Availability of data and materials

All data and material are available under the requirement to the corresponding authors.



Traumatic Brain Injury


Game Development Documents


Brain Powered Games


Data Flow Diagram


Unified Modeling Language


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This study was part of the first author's Ph.D. dissertation, which was supported by a grant from Tehran University of Medical Sciences. The researchers thank all the people who participated in the research. We are also very grateful to the funders who helped us in the implementation of this research.


This work was supported by Tehran University of Medical Sciences (TUMS) [Grant number: 1400–2-101–54275].

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F.M. and M.R.K. conceived of the presented idea. M.R. collected data and prepared the draft manuscript. L.S. and F.M. verified the analytical methods and supervised the findings of this work. All authors reviewed the results and approved the final version of the manuscript.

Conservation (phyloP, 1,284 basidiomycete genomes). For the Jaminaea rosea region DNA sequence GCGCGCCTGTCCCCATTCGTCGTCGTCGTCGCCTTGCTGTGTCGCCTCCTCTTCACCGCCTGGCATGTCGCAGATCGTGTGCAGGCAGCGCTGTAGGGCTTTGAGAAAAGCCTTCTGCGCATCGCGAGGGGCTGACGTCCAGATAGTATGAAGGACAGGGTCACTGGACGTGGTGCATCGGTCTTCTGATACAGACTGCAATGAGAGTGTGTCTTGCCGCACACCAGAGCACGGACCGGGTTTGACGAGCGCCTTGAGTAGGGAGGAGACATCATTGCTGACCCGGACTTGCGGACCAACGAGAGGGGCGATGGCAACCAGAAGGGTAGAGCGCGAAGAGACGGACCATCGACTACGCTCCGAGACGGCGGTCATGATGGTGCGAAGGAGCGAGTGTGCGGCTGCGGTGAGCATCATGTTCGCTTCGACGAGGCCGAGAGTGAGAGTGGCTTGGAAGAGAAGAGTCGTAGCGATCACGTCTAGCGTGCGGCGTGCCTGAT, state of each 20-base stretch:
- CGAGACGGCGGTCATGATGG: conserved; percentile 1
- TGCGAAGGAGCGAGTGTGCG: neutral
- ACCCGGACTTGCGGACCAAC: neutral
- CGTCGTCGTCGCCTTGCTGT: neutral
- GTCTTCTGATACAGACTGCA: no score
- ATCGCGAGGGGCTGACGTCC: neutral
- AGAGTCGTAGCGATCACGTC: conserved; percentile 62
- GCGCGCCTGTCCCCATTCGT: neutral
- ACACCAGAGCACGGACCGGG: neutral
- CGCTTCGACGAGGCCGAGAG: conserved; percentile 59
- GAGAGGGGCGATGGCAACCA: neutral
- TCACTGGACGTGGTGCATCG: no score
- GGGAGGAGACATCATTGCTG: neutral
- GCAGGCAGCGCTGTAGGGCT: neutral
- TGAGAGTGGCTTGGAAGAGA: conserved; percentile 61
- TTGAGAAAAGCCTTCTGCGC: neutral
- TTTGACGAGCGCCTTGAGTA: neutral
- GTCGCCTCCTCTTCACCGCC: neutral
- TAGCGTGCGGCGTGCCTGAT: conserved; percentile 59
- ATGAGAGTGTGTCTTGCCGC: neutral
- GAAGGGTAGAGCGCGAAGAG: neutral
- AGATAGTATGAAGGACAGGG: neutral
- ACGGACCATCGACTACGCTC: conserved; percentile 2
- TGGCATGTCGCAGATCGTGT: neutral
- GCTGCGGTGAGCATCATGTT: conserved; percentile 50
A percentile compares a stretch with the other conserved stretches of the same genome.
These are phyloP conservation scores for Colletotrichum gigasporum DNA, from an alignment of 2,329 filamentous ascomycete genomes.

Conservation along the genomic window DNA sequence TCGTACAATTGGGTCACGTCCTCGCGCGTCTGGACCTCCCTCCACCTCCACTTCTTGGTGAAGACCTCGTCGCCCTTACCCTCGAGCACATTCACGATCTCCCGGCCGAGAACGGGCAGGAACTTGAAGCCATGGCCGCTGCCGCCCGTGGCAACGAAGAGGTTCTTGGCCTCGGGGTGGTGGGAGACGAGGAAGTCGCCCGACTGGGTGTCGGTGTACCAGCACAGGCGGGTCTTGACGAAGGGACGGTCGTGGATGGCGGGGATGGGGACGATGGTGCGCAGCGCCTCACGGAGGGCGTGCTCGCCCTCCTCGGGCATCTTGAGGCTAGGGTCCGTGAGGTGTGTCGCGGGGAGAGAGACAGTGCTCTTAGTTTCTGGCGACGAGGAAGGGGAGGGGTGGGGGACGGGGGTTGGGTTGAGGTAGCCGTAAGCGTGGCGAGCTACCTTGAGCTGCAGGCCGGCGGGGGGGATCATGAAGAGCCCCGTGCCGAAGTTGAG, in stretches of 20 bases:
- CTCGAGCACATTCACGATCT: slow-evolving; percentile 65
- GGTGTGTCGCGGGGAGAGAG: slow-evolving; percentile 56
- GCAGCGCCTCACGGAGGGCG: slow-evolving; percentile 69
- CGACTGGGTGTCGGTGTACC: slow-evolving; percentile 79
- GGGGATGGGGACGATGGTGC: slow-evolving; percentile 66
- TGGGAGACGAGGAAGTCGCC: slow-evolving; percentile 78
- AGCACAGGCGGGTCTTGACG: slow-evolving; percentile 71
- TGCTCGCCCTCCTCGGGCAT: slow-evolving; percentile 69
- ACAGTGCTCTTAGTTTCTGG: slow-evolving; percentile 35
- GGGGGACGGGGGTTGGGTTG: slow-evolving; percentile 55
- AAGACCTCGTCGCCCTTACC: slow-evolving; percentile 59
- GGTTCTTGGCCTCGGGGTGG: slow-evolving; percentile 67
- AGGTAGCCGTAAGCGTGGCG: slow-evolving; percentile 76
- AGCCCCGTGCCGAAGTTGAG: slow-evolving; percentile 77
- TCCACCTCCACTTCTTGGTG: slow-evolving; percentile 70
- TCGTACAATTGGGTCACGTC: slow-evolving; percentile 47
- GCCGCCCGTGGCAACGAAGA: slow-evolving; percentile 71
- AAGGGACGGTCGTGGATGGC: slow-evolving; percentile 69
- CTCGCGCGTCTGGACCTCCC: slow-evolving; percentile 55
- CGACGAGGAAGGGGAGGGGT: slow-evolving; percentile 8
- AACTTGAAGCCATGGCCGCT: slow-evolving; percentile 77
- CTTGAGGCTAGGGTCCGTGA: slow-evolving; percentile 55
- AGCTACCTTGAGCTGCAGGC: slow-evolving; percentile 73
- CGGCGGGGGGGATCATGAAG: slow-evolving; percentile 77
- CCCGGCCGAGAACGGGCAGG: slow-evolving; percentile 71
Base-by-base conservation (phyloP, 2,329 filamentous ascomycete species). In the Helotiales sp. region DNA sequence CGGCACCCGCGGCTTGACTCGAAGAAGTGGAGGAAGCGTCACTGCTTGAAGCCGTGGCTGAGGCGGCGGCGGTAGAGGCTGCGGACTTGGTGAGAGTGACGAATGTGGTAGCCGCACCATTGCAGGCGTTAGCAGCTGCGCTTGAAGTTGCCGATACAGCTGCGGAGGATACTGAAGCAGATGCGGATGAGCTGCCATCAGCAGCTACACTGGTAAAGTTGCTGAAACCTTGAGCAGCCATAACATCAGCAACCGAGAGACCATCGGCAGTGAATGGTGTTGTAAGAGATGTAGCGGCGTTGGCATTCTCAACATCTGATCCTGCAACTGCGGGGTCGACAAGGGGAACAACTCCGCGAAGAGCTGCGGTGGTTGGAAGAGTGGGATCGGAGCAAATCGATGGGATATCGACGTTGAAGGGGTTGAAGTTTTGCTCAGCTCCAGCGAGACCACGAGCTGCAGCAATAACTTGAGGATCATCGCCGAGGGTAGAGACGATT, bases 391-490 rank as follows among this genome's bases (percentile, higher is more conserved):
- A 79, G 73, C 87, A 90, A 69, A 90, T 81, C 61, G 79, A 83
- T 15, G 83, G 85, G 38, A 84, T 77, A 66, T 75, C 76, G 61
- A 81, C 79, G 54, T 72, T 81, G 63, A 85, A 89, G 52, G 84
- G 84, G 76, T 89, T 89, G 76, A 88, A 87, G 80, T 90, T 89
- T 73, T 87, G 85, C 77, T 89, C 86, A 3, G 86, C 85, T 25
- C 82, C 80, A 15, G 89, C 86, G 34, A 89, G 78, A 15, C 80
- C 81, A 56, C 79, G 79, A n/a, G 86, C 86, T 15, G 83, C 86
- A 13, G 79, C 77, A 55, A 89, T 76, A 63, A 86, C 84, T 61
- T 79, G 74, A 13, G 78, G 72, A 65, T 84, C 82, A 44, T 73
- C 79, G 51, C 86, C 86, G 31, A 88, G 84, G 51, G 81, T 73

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Correspondence to Leila Shahmoradi.

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All participants were given detailed information about the study and verbally or in writing agreed to participate. In addition, informed consent was obtained from the participants for audio recording of interviews, focus groups and participation in the program. Their rights as study subjects were protected in accordance with the principles of the Helsinki Declaration. The ethics committee of the School of Public Health & Allied Medical Sciences- Tehran University of Medical Sciences approved this study (REC number: IR.TUMS.SPH.REC.1399.145).

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Rahmani-Katigari, M., Mohammadian, F. & Shahmoradi, L. Development of a serious game-based cognitive rehabilitation system for patients with brain injury. BMC Psychiatry 23, 893 (2023).